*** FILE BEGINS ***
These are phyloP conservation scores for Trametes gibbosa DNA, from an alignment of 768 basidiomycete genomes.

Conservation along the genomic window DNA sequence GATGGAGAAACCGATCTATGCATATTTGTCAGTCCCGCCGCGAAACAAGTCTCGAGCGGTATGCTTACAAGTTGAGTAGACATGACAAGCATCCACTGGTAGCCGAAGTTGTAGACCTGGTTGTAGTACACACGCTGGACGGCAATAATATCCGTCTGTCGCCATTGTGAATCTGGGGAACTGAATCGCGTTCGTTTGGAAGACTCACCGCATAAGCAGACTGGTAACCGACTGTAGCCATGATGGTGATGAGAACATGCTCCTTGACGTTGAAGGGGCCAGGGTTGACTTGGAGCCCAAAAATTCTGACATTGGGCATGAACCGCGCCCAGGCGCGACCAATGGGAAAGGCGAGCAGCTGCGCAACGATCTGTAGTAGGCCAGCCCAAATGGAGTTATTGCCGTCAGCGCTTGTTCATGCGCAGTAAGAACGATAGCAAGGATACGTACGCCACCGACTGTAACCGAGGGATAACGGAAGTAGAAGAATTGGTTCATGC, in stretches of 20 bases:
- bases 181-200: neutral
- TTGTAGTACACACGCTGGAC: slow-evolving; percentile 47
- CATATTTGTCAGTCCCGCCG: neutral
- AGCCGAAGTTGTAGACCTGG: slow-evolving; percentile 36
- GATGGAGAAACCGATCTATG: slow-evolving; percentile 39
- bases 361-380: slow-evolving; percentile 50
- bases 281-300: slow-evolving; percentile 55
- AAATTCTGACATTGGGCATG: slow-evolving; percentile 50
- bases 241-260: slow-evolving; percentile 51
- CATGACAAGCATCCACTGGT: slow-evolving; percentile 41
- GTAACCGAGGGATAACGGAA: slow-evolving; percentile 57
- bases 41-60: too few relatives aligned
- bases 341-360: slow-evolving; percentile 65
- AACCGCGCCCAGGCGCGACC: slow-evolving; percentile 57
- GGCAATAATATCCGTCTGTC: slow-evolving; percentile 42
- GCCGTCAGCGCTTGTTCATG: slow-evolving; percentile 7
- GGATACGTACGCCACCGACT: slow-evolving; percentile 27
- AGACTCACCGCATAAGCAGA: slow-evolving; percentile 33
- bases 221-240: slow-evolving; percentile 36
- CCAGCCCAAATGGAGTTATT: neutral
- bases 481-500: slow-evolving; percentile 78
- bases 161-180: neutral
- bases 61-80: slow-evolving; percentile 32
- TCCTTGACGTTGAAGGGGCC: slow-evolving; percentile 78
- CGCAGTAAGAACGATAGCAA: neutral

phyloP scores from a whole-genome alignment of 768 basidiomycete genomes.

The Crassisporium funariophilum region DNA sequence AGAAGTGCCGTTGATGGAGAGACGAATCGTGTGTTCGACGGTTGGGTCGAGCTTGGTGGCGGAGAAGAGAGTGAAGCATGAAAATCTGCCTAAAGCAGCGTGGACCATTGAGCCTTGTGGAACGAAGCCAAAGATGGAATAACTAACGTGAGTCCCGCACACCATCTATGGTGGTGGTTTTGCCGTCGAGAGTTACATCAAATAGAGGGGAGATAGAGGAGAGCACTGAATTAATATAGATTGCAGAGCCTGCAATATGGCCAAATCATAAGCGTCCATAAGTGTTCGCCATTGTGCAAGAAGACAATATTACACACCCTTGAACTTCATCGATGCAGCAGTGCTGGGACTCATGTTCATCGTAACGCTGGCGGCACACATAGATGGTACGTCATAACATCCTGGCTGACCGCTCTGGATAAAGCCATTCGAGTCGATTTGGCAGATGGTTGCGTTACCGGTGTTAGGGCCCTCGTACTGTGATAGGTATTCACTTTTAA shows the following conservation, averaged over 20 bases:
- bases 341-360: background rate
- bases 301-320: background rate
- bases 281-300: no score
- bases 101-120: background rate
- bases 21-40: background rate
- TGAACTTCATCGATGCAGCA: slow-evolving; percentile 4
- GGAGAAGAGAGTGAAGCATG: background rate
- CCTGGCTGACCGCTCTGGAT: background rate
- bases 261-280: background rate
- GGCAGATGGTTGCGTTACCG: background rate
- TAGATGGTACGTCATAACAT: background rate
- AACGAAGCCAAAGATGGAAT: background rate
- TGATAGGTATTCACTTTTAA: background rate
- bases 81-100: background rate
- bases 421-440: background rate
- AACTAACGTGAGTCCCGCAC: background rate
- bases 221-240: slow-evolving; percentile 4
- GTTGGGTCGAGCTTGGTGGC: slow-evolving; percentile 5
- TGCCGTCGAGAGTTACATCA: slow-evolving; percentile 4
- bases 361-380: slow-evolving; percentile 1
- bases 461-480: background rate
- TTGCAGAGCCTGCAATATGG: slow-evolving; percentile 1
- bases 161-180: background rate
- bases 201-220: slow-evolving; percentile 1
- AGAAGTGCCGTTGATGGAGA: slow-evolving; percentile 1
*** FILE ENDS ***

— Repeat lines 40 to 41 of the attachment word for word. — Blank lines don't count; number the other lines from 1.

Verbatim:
- TAGATGGTACGTCATAACAT: background rate
- AACGAAGCCAAAGATGGAAT: background rate